Q: Are there any precautions against releasing LA METRO from liability when they are obviously at fault?
My insurance has determined that I was not at-fault, so it won't affect my insurance rates. The other insurance company has offered to pay for all damages but denies liability, saying they want to avoid a lawsuit. I have to sign to release them of liability before receiving the final one-time payment.
MORE INFO IS NEEDED.
CONSULT WITH A LOCAL PI LAWYER FOR GUIDANCE.
IF there is another defendant, they will point to the D you dismissed and say the person who should be sitting in that empty chair is at fault.......not us.
A: If you sign a Release then you will be done with them. You probably should have an attorney review the document if you are satisfied with the amount of money they are offering you. There are some potential pitfalls doing it without legal assistance and more info is needed. Sit down with a local personal injury lawyer and discuss your options.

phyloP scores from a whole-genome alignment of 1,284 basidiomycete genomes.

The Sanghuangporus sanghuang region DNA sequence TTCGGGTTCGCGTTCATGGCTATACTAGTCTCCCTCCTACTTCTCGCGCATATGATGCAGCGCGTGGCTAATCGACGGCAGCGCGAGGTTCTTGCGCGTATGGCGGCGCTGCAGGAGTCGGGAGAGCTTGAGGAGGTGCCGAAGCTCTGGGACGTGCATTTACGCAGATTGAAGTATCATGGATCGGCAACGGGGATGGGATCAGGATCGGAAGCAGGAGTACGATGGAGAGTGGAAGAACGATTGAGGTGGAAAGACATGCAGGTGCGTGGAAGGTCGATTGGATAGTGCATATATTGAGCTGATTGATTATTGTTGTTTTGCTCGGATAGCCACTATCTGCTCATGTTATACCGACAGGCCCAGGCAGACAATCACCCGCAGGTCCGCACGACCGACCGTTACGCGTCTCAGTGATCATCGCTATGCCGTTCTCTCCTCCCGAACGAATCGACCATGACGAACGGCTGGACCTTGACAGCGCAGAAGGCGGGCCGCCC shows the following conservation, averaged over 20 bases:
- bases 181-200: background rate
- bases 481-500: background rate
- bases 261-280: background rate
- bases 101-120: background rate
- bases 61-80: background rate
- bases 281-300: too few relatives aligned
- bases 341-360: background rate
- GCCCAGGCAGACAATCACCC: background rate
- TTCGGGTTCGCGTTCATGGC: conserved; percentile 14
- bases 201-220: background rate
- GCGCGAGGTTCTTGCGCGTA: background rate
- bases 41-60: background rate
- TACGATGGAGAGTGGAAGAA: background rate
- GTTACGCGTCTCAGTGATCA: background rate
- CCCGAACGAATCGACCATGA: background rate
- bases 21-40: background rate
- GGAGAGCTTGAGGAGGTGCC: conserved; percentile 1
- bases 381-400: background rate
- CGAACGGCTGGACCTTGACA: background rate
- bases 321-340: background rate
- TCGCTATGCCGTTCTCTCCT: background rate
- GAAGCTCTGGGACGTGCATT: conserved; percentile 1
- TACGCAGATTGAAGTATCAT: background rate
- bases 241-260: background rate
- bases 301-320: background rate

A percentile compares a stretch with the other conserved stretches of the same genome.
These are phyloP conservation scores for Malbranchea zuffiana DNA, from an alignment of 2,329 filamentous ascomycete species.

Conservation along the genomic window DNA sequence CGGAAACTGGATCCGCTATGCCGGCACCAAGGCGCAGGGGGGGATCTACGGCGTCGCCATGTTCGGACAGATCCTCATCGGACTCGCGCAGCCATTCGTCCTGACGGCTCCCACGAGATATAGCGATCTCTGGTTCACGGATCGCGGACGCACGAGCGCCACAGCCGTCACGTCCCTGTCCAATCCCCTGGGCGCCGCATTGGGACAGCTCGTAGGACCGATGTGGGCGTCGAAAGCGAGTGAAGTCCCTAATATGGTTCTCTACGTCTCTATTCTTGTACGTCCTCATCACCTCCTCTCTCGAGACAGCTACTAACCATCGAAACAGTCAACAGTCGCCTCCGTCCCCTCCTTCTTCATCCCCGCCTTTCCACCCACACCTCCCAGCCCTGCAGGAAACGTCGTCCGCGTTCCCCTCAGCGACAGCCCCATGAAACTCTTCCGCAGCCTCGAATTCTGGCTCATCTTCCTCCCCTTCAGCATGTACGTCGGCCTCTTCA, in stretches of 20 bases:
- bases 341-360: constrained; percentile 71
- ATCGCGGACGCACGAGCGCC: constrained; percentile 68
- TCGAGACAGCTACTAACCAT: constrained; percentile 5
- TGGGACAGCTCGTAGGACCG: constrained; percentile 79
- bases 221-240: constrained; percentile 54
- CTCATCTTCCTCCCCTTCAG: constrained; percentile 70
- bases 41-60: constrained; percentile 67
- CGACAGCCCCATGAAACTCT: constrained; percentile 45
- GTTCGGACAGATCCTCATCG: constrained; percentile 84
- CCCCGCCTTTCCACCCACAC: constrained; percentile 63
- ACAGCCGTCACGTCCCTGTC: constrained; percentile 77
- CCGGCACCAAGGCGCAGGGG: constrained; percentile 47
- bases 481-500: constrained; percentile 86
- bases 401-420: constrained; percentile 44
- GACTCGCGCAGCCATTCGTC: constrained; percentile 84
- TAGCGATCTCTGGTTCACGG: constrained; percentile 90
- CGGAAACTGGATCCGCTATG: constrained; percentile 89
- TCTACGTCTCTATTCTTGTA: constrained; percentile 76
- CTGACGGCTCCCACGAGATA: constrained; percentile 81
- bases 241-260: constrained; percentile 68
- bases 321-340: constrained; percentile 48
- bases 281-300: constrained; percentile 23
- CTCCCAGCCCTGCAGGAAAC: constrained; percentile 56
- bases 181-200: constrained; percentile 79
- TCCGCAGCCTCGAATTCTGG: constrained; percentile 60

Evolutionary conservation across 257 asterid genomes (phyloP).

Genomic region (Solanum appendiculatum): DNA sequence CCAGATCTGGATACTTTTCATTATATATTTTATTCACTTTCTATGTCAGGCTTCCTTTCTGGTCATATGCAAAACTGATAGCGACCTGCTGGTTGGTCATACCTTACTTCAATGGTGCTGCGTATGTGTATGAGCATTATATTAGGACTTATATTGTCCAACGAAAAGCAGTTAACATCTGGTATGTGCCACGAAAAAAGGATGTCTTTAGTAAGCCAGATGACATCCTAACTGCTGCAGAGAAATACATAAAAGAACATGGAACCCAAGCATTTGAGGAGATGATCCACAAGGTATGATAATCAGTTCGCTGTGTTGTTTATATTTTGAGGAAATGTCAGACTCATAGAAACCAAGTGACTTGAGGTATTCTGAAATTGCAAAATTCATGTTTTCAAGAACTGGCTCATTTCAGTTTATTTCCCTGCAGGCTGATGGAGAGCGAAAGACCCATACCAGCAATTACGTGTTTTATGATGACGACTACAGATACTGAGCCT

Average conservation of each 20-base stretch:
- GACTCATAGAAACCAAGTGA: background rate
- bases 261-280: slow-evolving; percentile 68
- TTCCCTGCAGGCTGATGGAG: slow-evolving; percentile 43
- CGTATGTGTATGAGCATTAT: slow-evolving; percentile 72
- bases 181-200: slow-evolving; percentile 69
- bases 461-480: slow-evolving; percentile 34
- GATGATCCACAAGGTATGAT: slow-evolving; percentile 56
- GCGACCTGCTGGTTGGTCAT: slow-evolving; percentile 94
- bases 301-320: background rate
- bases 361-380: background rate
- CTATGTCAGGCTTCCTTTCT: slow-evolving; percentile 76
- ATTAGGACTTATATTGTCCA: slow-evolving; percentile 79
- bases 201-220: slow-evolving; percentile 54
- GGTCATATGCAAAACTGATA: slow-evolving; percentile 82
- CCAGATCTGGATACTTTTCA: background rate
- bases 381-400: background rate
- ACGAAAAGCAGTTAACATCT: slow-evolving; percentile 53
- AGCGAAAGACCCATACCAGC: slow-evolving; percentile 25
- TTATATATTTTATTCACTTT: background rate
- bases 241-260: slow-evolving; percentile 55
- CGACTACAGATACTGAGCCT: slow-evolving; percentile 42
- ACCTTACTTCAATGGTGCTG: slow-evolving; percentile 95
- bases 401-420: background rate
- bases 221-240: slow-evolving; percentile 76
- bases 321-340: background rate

A Release is simply a contract. You agree to release the other party in consideration of them paying you for your damages. LA Metro denies liability which is standard. A Release is a full and final release of ALL claims... past, present and future. You don't get 2-bites of the apple. You will have a Subrogation, and Indemnification clause which is difficult to explain, and therefore beyond the scope of this forum. Your Release may contain a global release which means you are releasing everyone in the world. So if anyone brings a claim against LA Metro that arises out of the same incident... you would be responsible for LA's attorneys fees. Limit your Release to known parties only.
Releases are designed to protect the drafting party. I agree with Mr. Gribow... pay an attorney to review and advise. Good luck.
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